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yabodie
06-15-2006, 07:40 AM
There was some talk about Midas Touch a few days back and I thought this press release would be of interest to this crew. Seems like Dogfish Head has a new ancient brew based on finds from Northern China as well as some other interesting brews...

Summer Beer Release Schedule
The Dogfish Head Summer 2006 selection is coming!

In addition to our great year-round beers and our summer seasonal Aprihop, we have some great beers to coming out this summer... including a first-ever bottling - hold on to your bottle openers!

First out of the gates is our Liquor De Malt. We're pretty sure this beer is world's only bottle-conditioned Malt Liquor! We brew it with red, white and blue gourmet corns (for Independence Day, of course!). Each 40-ounce bottle comes with a Dogfish Head brown paper bag. This beer will be in VERY LIMITED release (only a few hundred cases!) and should be in stores before July 4th.

For August, keep your eyes peeled for Chateau Jiahu. Like our Midas Touch, this beer is based on an archeological finds. The Chateau Jiahu originated with 9,000 year-old pottery jars found in the Neolithic village of Jiahu, Henan province, Northern China. The crockery revealed a mixed fermented beverage of rice, honey and fruit was being produced that long ago - right around the same time that barley beer and grape wine were Bimini to be made in the Middle East! We took the known ancient ingredients - added some 2006 Dogfish Head brewing sense (that might be an oxymoron), and some great label art by our friend Tara McPherson (she did the Fort labels too). The Chateau Jiahu will be released from the brewery mid-late August and should be in stores by the end of the month or the beginning of September (depends on where you are).

We've had lots of interest in our other ancient-based beer Midas Touch (thank you History Channel!). We do have two batches of the Midas hitting stores this summer, since it's such a great summer beer! The first round will be leaving the brewery beginning next week, then there will be another batch ready to go at the end of July. Pick some up and find out why Michael Jackson said of the Midas Touch, "A wonderfully complex beer, a wonderfully delicate beer, a dangerous thing, a great drink to welcome people to a party."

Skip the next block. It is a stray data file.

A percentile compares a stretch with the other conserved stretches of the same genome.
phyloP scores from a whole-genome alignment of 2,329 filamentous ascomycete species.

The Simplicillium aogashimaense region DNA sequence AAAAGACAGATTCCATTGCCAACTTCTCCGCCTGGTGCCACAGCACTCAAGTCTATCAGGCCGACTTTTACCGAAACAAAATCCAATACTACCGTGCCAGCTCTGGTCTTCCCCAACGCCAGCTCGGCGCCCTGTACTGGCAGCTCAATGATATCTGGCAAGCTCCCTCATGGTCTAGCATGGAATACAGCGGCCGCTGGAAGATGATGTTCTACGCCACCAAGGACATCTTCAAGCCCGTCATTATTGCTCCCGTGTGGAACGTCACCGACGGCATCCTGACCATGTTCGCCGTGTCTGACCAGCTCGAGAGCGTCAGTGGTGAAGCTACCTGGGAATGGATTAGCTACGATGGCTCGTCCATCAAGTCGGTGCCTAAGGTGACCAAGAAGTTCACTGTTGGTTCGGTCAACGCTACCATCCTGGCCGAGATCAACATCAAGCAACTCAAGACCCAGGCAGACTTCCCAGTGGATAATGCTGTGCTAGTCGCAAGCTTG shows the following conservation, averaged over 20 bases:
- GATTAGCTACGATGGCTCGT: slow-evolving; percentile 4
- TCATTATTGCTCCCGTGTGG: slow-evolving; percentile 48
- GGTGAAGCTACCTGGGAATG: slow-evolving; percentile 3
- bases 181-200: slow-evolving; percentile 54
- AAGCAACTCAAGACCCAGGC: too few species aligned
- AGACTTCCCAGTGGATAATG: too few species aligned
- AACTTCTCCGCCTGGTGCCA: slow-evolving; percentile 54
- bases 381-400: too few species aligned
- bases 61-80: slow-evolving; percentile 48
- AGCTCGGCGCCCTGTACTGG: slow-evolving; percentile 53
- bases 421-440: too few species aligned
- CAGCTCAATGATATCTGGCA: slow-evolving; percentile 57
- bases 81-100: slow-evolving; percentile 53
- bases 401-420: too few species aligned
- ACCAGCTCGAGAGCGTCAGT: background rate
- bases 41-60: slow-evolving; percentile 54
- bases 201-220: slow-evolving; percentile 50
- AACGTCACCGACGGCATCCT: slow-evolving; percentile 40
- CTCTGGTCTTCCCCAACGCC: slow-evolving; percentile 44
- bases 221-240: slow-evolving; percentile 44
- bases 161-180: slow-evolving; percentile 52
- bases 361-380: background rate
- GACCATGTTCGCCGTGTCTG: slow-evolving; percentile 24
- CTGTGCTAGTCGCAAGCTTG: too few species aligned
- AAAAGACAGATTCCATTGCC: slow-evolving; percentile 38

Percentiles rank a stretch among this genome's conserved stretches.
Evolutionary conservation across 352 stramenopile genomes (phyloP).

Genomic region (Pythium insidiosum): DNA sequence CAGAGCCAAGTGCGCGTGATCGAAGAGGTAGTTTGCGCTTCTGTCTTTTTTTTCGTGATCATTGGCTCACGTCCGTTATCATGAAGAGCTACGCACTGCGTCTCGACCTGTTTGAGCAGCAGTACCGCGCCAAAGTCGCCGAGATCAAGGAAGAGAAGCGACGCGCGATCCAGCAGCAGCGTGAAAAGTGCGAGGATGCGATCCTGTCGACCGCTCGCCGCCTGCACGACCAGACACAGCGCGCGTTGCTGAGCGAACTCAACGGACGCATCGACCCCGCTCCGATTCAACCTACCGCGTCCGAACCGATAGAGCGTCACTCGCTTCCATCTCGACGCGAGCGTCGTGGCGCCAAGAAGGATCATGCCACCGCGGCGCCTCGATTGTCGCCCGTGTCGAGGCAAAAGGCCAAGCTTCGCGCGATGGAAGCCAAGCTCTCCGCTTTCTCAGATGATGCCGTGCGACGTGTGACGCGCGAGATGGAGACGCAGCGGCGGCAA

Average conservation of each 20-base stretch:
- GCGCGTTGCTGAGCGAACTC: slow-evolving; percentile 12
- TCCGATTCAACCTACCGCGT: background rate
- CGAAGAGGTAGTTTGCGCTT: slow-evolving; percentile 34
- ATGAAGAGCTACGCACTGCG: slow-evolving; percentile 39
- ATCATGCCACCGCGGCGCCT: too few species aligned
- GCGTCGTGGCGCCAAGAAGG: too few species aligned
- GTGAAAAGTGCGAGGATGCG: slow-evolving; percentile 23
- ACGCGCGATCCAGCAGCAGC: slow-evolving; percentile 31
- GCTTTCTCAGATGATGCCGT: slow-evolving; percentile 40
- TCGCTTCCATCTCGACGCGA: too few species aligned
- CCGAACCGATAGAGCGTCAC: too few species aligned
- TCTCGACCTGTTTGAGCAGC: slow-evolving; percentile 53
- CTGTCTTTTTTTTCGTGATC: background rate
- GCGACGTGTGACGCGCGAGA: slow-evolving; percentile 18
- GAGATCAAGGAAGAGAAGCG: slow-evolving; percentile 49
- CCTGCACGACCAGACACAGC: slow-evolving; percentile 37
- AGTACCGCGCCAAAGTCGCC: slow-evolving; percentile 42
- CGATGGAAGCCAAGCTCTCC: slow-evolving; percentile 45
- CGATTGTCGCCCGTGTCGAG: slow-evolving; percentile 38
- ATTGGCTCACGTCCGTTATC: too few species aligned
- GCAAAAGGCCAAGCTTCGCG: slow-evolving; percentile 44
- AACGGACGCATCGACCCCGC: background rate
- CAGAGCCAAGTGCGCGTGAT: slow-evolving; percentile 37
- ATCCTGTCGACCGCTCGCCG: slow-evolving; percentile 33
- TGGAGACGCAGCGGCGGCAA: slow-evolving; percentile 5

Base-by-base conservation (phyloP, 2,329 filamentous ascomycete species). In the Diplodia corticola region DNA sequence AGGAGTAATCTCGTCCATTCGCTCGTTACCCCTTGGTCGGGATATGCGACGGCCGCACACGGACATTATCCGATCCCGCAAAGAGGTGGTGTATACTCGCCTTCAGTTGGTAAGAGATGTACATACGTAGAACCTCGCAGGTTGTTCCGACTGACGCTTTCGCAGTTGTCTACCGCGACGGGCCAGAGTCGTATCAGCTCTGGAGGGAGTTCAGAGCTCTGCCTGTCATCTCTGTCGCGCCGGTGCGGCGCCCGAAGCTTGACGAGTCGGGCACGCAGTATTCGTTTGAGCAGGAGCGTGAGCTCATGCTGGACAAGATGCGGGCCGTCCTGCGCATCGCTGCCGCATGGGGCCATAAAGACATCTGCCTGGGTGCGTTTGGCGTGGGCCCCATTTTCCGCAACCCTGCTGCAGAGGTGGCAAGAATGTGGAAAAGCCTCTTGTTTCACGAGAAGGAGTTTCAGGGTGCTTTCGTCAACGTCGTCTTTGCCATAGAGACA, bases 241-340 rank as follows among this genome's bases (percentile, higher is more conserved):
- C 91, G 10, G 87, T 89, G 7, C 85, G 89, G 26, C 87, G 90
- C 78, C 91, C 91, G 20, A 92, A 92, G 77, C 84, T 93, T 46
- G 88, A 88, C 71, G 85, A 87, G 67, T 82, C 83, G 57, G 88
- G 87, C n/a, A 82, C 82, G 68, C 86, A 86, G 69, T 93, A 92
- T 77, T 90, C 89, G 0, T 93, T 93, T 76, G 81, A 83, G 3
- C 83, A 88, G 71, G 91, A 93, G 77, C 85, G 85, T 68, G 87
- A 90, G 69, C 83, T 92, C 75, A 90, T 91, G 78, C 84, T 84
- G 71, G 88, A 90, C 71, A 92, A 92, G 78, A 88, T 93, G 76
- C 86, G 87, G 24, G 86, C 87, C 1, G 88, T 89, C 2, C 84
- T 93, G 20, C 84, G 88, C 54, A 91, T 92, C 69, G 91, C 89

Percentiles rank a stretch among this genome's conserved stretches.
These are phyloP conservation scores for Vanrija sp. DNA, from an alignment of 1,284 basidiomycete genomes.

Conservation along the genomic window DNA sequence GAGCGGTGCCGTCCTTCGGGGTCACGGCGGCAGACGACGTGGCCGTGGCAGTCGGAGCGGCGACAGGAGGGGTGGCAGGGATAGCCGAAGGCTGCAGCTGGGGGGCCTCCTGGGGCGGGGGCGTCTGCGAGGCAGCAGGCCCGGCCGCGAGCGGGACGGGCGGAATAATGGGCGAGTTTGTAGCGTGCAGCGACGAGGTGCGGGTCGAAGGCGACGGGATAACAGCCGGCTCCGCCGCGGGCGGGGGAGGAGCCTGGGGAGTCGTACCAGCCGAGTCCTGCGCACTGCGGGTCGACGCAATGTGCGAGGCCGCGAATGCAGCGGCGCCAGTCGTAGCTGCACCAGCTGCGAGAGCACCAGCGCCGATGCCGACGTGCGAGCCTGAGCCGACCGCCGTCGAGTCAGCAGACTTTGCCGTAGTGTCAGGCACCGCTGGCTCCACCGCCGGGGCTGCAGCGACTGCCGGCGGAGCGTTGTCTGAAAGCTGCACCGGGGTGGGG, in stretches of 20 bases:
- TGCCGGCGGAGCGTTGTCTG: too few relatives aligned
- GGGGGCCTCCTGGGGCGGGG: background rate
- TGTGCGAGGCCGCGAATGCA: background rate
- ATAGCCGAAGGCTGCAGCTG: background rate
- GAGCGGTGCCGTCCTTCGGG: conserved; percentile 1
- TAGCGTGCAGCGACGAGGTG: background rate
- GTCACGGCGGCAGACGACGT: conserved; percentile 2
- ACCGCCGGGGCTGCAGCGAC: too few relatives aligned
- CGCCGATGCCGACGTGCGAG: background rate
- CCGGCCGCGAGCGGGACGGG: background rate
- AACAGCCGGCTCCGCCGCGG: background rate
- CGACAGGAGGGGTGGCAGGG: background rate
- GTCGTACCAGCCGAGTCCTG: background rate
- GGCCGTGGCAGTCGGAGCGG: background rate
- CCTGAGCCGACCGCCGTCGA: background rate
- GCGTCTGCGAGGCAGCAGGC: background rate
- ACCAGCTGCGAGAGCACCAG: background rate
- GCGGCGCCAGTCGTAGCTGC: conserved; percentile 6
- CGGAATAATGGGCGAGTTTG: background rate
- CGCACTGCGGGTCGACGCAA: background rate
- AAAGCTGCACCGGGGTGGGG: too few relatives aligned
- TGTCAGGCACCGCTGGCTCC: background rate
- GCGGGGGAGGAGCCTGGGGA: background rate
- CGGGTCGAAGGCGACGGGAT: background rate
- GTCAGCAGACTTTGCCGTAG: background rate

Finally, the highly-anticipated next batch of 120 Minute IPA will be ready to leave the Milton, DE brewery at the beginning of September! You'll probably start finding the 120 in stores mid-late September.

Oskaar
06-15-2006, 07:50 AM
The 120 minute IPA is great, but, I'll take the 90 minute any day!

Cheers,

Oskaar

yabodie
06-15-2006, 08:07 AM
I would agree the 90 minute is a nice brew. If you can give the Imort ale a swig. Very nice as well.

JAG
06-15-2006, 09:25 AM
Now how the heck did I miss a show on the History channel about Dogfish Head?!?
I wonder if we'll get any Chateau Jiahu around here...I'm guessing not! Sounds interesting though. I wonder what the fruit is.

JAG
06-15-2006, 09:34 AM
I went and looked, this is what their website says:


In keeping with historic evidence, Dogfish brewers used pre-gelatinized rice flakes, Wildflower honey, Muscat grapes, barley malt, hawthorn fruit, and Chrysanthemum flowers. The rice and barley malt were added together to make the mash for starch conversion and degredation. The resulting sweet wort was then run into the kettle. The honey, grapes, Hawthorn fruit, and Chrysanthemum flowers were then added. The entire mixture was boiled for 45 minutes, then cooled. The resulting sweet liquid was pitched with a fresh culture of Sake yeast and allowed to ferment a month before the transfer into a chilled secondary tank.

Dan McFeeley
06-16-2006, 02:28 AM
Now how the heck did I miss a show on the History channel about Dogfish Head?!?
I wonder if we'll get any Chateau Jiahu around here...I'm guessing not! Sounds interesting though. I wonder what the fruit is.

I don't think the fruit was positively identified. It was speculated that it was either grape and/or hawthorne fruit, due to the presence of tartaric acid residues in the analysis and guessing from available resources at that time.

You can find the full report of the Jiahu analysis here:

http://www.pnas.org/cgi/reprint/0407921102v1